Throughout history, human beings have sought to understand the meaning of dreams. The ancient Egyptians believed dreams possessed oracular power in the Bible, for example, Joseph`s elucidation of Pharaoh`s dream averted seven years of famine. Other cultures have interpreted dreams as inspirational, curative or alternative reality.
During the past century, scientists have offered conflicting psychological and neuroscientific explanations for dreams. In 1900, with the publication of The Interpretation of Dreams, Sigmund Freud proposed that dreams were the royal road to the unconscious, that they revealed in disguised form the deepest elements of an individual`s inner life. More recently, in contrast, dreams have been characterized as meaningless, the result of random nerve cell activity. Dreaming has also been viewed as the means by which the brain rids itself of unnecessary information a process of reverse learning, or unlearning.
Based on recent findings in my own and other neuroscientific laboratories, I propose that dreams are indeed meaningful. Studies of the hippocampus (a brain structure crucial to memory), of rapid eye movement (REM) sleep and of a brain wave called theta rhythm suggest that dreaming reflects a pivotal aspect of the processing of memory. In particular, studies of theta rhythm in subprimate animals have provided an evolutionary clue to the meaning of dreams. They appear to be the nightly record of a basic mammalian memory process: the means by which animals form strategies for survival and evaluate current experience in light of those strategies. The existence of this process may explain the meaning of dreams in human beings.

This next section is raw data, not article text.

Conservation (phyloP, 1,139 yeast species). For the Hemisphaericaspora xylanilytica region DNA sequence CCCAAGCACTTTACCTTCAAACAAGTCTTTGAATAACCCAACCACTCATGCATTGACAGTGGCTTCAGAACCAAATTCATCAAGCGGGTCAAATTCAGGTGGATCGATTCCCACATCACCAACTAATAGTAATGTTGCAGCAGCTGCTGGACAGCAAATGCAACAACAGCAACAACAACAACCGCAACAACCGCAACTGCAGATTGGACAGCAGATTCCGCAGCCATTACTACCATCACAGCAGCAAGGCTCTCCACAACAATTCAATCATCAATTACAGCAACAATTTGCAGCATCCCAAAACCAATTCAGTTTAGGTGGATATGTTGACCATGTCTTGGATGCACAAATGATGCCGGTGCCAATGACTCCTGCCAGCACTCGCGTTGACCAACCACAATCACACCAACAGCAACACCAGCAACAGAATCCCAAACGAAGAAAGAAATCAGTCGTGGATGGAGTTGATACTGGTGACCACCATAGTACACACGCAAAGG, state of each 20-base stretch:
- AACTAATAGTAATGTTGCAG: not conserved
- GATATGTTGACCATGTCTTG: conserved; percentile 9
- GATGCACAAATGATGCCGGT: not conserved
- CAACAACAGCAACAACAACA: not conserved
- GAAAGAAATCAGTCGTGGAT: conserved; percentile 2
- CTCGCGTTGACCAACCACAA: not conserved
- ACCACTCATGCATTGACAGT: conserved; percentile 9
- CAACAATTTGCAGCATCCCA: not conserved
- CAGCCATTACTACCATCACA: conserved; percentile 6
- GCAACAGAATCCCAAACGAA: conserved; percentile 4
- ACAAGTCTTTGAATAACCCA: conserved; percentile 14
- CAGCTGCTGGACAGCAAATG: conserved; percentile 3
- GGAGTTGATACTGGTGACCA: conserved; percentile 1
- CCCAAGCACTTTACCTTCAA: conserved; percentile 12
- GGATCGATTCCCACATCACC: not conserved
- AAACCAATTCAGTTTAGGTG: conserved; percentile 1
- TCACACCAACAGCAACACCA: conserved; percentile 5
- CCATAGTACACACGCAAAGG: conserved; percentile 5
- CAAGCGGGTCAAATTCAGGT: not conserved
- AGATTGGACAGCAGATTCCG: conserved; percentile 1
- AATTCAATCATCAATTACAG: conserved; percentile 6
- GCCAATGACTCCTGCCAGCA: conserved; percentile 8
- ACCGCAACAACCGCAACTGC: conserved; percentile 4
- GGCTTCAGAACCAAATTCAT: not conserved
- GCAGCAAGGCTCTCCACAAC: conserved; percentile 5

Full text [PDF] of the Scientific American article, here.